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US Tries to Shield Bergdahl from Spotlight

FILE - Sgt. Bowe Bergdahl in an undated image provided by the U.S. Army.

FILE - Sgt. Bowe Bergdahl in an undated image provided by the U.S. Army.

The U.S. military is trying to minimize information leaking out on the recovery of Army Sergeant Bowe Bergdahl, even as details of his captivity at the hands of the Taliban are going public. It is part of an ongoing effort to shield Bergdahl from media spotlight.
Bowe Bergdahl
  • U.S. Army sergeant, was ranked private at time of his capture
  • Disappeared from army base in Paktika province, Afghanistan in June 2009
  • Taliban initially demanded $1 million and release of 21 Afghan prisoners for his release
  • Freed by Taliban on May 31, 2014 in exchange for five prisoners held by U.S. at Guantanamo Bay
  • Born March 28, 1986 in Sun Valley, Idaho

It has now been more than a week since Army Sergeant Bowe Bergdahl was handed over to U.S. Special Forces and taken out of Afghanistan.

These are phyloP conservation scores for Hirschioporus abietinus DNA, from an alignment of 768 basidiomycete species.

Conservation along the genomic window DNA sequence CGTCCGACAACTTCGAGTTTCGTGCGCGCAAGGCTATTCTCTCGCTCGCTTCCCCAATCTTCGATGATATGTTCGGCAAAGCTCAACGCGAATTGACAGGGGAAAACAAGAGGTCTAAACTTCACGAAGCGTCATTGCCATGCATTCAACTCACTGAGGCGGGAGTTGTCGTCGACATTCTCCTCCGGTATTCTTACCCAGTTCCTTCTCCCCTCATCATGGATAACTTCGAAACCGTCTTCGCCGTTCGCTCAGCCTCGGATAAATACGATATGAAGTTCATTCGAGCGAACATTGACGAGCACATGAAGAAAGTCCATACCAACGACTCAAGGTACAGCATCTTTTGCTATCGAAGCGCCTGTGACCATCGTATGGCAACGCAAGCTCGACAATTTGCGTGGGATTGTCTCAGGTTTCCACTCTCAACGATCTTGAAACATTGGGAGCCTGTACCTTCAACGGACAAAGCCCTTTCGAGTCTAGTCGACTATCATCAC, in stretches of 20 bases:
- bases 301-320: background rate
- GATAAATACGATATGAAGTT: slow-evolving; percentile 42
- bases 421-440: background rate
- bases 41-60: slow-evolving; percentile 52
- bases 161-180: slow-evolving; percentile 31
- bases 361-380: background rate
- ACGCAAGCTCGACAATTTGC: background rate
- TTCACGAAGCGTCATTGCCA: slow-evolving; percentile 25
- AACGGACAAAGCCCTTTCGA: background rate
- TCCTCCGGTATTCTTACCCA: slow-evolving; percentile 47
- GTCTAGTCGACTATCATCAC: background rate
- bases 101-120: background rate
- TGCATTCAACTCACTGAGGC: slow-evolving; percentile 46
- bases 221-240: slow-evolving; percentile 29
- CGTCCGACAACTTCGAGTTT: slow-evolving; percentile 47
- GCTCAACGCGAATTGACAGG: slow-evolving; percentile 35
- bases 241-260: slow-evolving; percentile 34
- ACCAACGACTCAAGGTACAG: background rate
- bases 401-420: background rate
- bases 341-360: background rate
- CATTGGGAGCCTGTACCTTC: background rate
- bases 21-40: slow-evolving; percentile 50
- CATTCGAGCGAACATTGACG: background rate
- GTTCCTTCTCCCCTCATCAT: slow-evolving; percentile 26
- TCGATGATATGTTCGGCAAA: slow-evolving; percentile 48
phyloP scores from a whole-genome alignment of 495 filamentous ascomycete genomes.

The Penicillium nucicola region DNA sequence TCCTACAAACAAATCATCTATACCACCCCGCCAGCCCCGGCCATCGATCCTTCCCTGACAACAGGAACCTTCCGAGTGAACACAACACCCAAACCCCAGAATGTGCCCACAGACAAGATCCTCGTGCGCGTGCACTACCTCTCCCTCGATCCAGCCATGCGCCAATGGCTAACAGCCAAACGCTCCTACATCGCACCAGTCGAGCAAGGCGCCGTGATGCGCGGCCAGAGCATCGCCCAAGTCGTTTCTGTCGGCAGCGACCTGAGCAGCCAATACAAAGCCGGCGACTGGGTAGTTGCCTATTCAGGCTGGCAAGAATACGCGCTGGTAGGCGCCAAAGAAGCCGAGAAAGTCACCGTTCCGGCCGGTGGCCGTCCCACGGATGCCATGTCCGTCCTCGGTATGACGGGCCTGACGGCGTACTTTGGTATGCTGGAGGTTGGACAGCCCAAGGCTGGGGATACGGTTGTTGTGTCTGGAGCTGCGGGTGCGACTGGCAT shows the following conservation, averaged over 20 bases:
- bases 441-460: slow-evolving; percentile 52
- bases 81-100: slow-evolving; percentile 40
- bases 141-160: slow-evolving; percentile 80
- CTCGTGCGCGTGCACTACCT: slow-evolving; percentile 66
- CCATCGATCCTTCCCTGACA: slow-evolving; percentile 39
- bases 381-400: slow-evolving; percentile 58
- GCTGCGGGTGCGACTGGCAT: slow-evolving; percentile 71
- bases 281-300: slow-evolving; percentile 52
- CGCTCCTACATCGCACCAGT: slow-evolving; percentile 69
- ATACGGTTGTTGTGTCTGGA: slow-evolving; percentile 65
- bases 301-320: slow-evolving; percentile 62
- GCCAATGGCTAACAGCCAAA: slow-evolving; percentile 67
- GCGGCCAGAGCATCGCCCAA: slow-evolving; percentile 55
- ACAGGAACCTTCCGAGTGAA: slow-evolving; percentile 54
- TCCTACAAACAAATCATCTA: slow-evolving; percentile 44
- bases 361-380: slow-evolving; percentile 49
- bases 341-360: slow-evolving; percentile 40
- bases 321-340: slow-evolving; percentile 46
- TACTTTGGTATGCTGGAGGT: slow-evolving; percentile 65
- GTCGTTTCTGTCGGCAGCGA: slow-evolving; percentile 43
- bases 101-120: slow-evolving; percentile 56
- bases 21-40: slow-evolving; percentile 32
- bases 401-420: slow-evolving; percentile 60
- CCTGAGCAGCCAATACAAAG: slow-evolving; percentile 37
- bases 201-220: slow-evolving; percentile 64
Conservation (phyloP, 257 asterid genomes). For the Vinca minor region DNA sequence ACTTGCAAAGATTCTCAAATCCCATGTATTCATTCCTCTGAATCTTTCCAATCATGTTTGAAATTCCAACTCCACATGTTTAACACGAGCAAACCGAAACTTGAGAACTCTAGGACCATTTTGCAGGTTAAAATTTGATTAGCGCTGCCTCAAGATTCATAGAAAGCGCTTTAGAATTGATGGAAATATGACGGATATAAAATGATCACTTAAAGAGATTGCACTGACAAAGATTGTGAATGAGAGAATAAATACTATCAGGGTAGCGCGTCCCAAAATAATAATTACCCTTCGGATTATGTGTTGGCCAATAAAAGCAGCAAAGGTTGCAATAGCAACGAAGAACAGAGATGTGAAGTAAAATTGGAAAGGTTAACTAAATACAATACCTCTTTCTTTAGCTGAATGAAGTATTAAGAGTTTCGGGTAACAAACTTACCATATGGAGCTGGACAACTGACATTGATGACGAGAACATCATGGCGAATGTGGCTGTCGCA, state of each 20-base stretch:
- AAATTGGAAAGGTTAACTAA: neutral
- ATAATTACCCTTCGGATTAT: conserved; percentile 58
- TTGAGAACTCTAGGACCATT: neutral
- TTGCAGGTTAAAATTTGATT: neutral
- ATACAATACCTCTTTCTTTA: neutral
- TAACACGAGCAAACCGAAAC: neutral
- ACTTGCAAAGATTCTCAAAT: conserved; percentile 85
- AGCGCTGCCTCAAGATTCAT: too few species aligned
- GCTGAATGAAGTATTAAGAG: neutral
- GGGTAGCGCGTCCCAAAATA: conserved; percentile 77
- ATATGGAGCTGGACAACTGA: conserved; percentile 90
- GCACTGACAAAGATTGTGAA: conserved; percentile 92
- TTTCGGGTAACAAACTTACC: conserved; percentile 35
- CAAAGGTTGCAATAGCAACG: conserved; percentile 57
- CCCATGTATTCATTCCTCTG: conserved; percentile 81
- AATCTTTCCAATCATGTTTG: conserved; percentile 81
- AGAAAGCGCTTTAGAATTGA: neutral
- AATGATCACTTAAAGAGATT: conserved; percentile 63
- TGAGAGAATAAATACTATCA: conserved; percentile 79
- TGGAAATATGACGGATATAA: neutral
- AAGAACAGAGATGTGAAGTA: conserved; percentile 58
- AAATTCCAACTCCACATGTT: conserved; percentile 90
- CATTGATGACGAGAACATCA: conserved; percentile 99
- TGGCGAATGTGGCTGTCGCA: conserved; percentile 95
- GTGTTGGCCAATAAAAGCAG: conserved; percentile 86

But Pentagon spokesman Colonel Steve Warren says Bergdahl, who is recovering at Landstuhl Regional Medical Center in Germany, has yet to have the long-awaited phone call with his parents.

“This decision to speak with the family is a decision the returnee has to make when he or she is emotionally in the right place to make this phone call,” he said.

Media reports say the 28-year-old Bergdahl has started to open up to the team directing his care, telling of being caged after trying to escape and of other harsh treatment.

And while he has been treated for skin and gum ailments, Pentagon officials say Bergdahl is in stable condition, improving every day, though Colonel Warren says the military is in no rush to send him back to the United States.“The phase two reintegration process simply takes as long as it takes," he said. "Every phase two integration is different. There is no set timeline.”

Interest in Bergdahl’s case has intensified since the deal securing his release was announced 10 days ago, with several soldiers from his platoon accusing him of deserting.

Lawmakers have also been critical, saying U.S. President Barack Obama paid too high a price, releasing five high-risk Taliban leaders in exchange for Bergdahl’s freedom.

U.S. Defense Secretary Chuck Hagel is set to testify before lawmakers about the deal Wednesday.